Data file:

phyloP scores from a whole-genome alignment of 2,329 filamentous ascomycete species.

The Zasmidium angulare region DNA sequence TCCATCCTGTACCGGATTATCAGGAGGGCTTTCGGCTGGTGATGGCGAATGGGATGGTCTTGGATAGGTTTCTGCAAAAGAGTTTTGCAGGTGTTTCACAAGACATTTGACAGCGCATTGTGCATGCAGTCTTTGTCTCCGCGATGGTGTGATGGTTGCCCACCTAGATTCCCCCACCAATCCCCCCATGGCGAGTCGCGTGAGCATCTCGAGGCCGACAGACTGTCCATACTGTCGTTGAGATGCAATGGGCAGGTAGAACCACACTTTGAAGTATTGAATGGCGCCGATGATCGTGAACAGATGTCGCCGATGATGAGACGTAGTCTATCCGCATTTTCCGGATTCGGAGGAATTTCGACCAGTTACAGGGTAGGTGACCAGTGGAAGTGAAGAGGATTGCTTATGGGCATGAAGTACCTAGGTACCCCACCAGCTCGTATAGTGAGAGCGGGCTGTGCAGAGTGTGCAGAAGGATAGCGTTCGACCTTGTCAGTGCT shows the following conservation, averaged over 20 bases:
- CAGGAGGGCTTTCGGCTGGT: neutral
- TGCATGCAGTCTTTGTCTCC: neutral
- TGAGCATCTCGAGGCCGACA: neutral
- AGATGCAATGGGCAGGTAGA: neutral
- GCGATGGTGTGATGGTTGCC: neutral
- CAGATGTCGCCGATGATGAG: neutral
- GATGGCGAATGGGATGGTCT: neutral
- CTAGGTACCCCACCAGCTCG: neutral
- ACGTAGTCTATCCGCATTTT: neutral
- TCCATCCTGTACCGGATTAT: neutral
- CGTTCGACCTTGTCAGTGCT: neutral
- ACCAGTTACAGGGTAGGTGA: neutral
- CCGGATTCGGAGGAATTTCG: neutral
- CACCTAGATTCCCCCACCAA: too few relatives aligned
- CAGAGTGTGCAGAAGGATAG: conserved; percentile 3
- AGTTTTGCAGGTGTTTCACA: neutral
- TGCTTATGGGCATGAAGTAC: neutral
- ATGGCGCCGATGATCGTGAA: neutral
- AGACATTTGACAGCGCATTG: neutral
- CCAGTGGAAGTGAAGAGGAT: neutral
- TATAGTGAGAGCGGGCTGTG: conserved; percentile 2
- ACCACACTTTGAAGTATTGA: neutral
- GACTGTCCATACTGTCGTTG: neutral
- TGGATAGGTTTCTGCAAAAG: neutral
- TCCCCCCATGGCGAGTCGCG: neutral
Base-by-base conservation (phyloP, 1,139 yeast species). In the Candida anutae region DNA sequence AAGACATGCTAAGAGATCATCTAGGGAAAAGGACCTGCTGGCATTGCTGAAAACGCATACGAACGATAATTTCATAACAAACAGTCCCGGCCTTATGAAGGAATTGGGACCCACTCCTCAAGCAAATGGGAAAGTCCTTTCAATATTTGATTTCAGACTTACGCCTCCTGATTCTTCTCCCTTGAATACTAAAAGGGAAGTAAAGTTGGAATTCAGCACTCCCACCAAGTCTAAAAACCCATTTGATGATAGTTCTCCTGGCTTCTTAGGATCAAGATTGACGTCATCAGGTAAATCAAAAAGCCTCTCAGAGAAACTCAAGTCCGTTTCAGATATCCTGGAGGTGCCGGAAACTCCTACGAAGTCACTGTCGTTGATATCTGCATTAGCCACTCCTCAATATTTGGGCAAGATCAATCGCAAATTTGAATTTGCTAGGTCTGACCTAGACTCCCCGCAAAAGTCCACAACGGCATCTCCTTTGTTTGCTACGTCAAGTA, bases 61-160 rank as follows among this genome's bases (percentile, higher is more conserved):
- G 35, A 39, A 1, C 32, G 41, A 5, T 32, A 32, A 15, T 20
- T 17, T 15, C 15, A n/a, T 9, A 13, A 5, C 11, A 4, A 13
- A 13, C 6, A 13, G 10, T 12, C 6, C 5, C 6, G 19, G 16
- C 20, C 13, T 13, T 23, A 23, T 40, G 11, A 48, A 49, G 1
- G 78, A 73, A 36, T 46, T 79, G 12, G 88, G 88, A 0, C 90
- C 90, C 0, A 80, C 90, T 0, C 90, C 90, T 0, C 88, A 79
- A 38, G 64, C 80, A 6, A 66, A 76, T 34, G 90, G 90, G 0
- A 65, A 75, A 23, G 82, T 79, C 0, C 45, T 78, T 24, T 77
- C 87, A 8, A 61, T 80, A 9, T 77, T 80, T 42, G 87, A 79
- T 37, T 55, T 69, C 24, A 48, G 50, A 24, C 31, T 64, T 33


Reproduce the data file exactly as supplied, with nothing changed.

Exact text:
phyloP scores from a whole-genome alignment of 2,329 filamentous ascomycete species.

The Zasmidium angulare region DNA sequence TCCATCCTGTACCGGATTATCAGGAGGGCTTTCGGCTGGTGATGGCGAATGGGATGGTCTTGGATAGGTTTCTGCAAAAGAGTTTTGCAGGTGTTTCACAAGACATTTGACAGCGCATTGTGCATGCAGTCTTTGTCTCCGCGATGGTGTGATGGTTGCCCACCTAGATTCCCCCACCAATCCCCCCATGGCGAGTCGCGTGAGCATCTCGAGGCCGACAGACTGTCCATACTGTCGTTGAGATGCAATGGGCAGGTAGAACCACACTTTGAAGTATTGAATGGCGCCGATGATCGTGAACAGATGTCGCCGATGATGAGACGTAGTCTATCCGCATTTTCCGGATTCGGAGGAATTTCGACCAGTTACAGGGTAGGTGACCAGTGGAAGTGAAGAGGATTGCTTATGGGCATGAAGTACCTAGGTACCCCACCAGCTCGTATAGTGAGAGCGGGCTGTGCAGAGTGTGCAGAAGGATAGCGTTCGACCTTGTCAGTGCT shows the following conservation, averaged over 20 bases:
- CAGGAGGGCTTTCGGCTGGT: neutral
- TGCATGCAGTCTTTGTCTCC: neutral
- TGAGCATCTCGAGGCCGACA: neutral
- AGATGCAATGGGCAGGTAGA: neutral
- GCGATGGTGTGATGGTTGCC: neutral
- CAGATGTCGCCGATGATGAG: neutral
- GATGGCGAATGGGATGGTCT: neutral
- CTAGGTACCCCACCAGCTCG: neutral
- ACGTAGTCTATCCGCATTTT: neutral
- TCCATCCTGTACCGGATTAT: neutral
- CGTTCGACCTTGTCAGTGCT: neutral
- ACCAGTTACAGGGTAGGTGA: neutral
- CCGGATTCGGAGGAATTTCG: neutral
- CACCTAGATTCCCCCACCAA: too few relatives aligned
- CAGAGTGTGCAGAAGGATAG: conserved; percentile 3
- AGTTTTGCAGGTGTTTCACA: neutral
- TGCTTATGGGCATGAAGTAC: neutral
- ATGGCGCCGATGATCGTGAA: neutral
- AGACATTTGACAGCGCATTG: neutral
- CCAGTGGAAGTGAAGAGGAT: neutral
- TATAGTGAGAGCGGGCTGTG: conserved; percentile 2
- ACCACACTTTGAAGTATTGA: neutral
- GACTGTCCATACTGTCGTTG: neutral
- TGGATAGGTTTCTGCAAAAG: neutral
- TCCCCCCATGGCGAGTCGCG: neutral
Base-by-base conservation (phyloP, 1,139 yeast species). In the Candida anutae region DNA sequence AAGACATGCTAAGAGATCATCTAGGGAAAAGGACCTGCTGGCATTGCTGAAAACGCATACGAACGATAATTTCATAACAAACAGTCCCGGCCTTATGAAGGAATTGGGACCCACTCCTCAAGCAAATGGGAAAGTCCTTTCAATATTTGATTTCAGACTTACGCCTCCTGATTCTTCTCCCTTGAATACTAAAAGGGAAGTAAAGTTGGAATTCAGCACTCCCACCAAGTCTAAAAACCCATTTGATGATAGTTCTCCTGGCTTCTTAGGATCAAGATTGACGTCATCAGGTAAATCAAAAAGCCTCTCAGAGAAACTCAAGTCCGTTTCAGATATCCTGGAGGTGCCGGAAACTCCTACGAAGTCACTGTCGTTGATATCTGCATTAGCCACTCCTCAATATTTGGGCAAGATCAATCGCAAATTTGAATTTGCTAGGTCTGACCTAGACTCCCCGCAAAAGTCCACAACGGCATCTCCTTTGTTTGCTACGTCAAGTA, bases 61-160 rank as follows among this genome's bases (percentile, higher is more conserved):
- G 35, A 39, A 1, C 32, G 41, A 5, T 32, A 32, A 15, T 20
- T 17, T 15, C 15, A n/a, T 9, A 13, A 5, C 11, A 4, A 13
- A 13, C 6, A 13, G 10, T 12, C 6, C 5, C 6, G 19, G 16
- C 20, C 13, T 13, T 23, A 23, T 40, G 11, A 48, A 49, G 1
- G 78, A 73, A 36, T 46, T 79, G 12, G 88, G 88, A 0, C 90
- C 90, C 0, A 80, C 90, T 0, C 90, C 90, T 0, C 88, A 79
- A 38, G 64, C 80, A 6, A 66, A 76, T 34, G 90, G 90, G 0
- A 65, A 75, A 23, G 82, T 79, C 0, C 45, T 78, T 24, T 77
- C 87, A 8, A 61, T 80, A 9, T 77, T 80, T 42, G 87, A 79
- T 37, T 55, T 69, C 24, A 48, G 50, A 24, C 31, T 64, T 33